On a show truck chassis suspension detail is just as important as slick paint and precision fit and finish. One of the first stories that ran on Project Fast Lane was outfitting the chassis with a No Limit Engineering Wide Ride IFS, parallel Fat Bar 4-link system and Ridetech air system. The rear frame was step notched to provide room for the 9-inch rearend to roam under full droop and boxing plates were welded in for strength and rigidity. (more…)

Fabricating a Throwback Dashboard for a Square Body

Tuesday, April 26th, 2011

So where do you start, and what’s the best way to perform such a feat? We began our quest searching through wrecking yards with our trusty measuring tape, a reciprocating saw and a current tetanus shot. The primary characteristics to look for in a dash are similar width and height to the old version; this will make installation simpler.

All of you guys who have been living under a rock for the past five years; this article is for you! Some of the most influential truck builds from the previous five years seen right here in the pages of Street Trucks have installed a custom throwback dashboard. (more…)

iPad Install

Monday, March 28th, 2011

Bringing all of the amenities of the home and office into your truck has been the goal of mobile audio innovators for decades. Modern head units are great for music and movies and navigating around town. For those looking for all of the options of a home computer as well as the entertainment of a home theater system, in-car computers were the next step. Unfortunately, they can be costly, complicated to set up and are still functionally limited. The solution of an all-in-one unit with audio, video, Internet access and more was needed. (more…)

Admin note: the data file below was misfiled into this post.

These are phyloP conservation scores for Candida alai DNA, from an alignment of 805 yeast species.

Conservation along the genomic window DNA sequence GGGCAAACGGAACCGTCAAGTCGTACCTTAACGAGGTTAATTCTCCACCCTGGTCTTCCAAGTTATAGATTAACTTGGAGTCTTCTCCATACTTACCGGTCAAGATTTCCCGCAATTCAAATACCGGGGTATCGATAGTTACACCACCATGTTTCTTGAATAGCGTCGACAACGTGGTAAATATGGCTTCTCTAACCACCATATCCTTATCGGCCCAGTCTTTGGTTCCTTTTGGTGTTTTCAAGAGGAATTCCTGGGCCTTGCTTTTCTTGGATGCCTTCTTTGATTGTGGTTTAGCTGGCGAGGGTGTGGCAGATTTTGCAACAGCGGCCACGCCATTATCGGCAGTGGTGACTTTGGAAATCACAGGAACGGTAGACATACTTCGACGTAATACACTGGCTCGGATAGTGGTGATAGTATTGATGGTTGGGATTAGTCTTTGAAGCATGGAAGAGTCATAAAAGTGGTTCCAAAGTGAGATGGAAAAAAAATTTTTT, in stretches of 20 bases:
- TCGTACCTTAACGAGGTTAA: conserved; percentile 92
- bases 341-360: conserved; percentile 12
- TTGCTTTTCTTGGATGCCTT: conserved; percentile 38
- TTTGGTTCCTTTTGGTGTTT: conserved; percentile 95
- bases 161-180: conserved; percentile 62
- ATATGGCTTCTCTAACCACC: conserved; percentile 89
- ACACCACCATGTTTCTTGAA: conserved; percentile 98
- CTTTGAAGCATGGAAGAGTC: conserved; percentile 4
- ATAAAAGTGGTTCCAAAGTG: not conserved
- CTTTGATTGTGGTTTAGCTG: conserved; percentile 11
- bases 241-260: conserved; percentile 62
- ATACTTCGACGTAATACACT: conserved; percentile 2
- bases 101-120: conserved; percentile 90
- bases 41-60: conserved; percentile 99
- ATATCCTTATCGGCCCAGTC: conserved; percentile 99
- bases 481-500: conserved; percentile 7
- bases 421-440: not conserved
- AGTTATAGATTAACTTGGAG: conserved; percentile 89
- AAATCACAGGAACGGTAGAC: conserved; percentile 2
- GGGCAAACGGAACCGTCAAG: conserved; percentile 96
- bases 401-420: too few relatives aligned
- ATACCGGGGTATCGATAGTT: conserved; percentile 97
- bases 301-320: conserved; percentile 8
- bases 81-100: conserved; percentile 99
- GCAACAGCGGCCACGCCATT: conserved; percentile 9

Sayonara Sunroof Part II

Wednesday, March 23rd, 2011

Last month the crew at Moe’s Garage began the task of replacing the outer roof skin on our ’69 C-10 project truck with help from the folks at LMC Truck. We continue the process this month by replacing the rusted header panel and welding in a patch panel where the sunroof once was.  As with just about every project, whether it be a custom truck or a home remodel, the further you progress, the more ideas you come up with. Before you know it, you’ve gone further than you had originally planned.  As the tape lines may indicate, we’re taking this project one step further and chopping the top. This will solve two problems: It will level out the roof line (GM intentionally raked the roof from front to back to help with water run-off), and it will allow us to better smooth out the area where the rain gutters once were. Anytime a plan changes, you need to regroup and adjust the task accordingly. So after doing some careful measurements we were back to work, and while this may seem like a strange way to chop a top, having the outer skin off will actually help us when it comes to the final fit and finish of the roof skin. (more…)

A Look at What it Takes to Remove OEM C-10 Accessories

Monday, March 21st, 2011

So who do you think coined the term “shaved,” referring to, of course, the permanent removal of an OEM accessory? From what we can tell, the term became part of hot rodders’ vernacular in the mid ‘50s when customizers began to remove unsightly door handles, side trim and other large OEM bolt-on chrome accessories. Some say that the reason for shaving parts was to streamline the vehicle to reduce wind drag, creating better aerodynamics. However, many just say that the practice became popular because it made the vehicle look better, giving it style, or more of a unique look. (more…)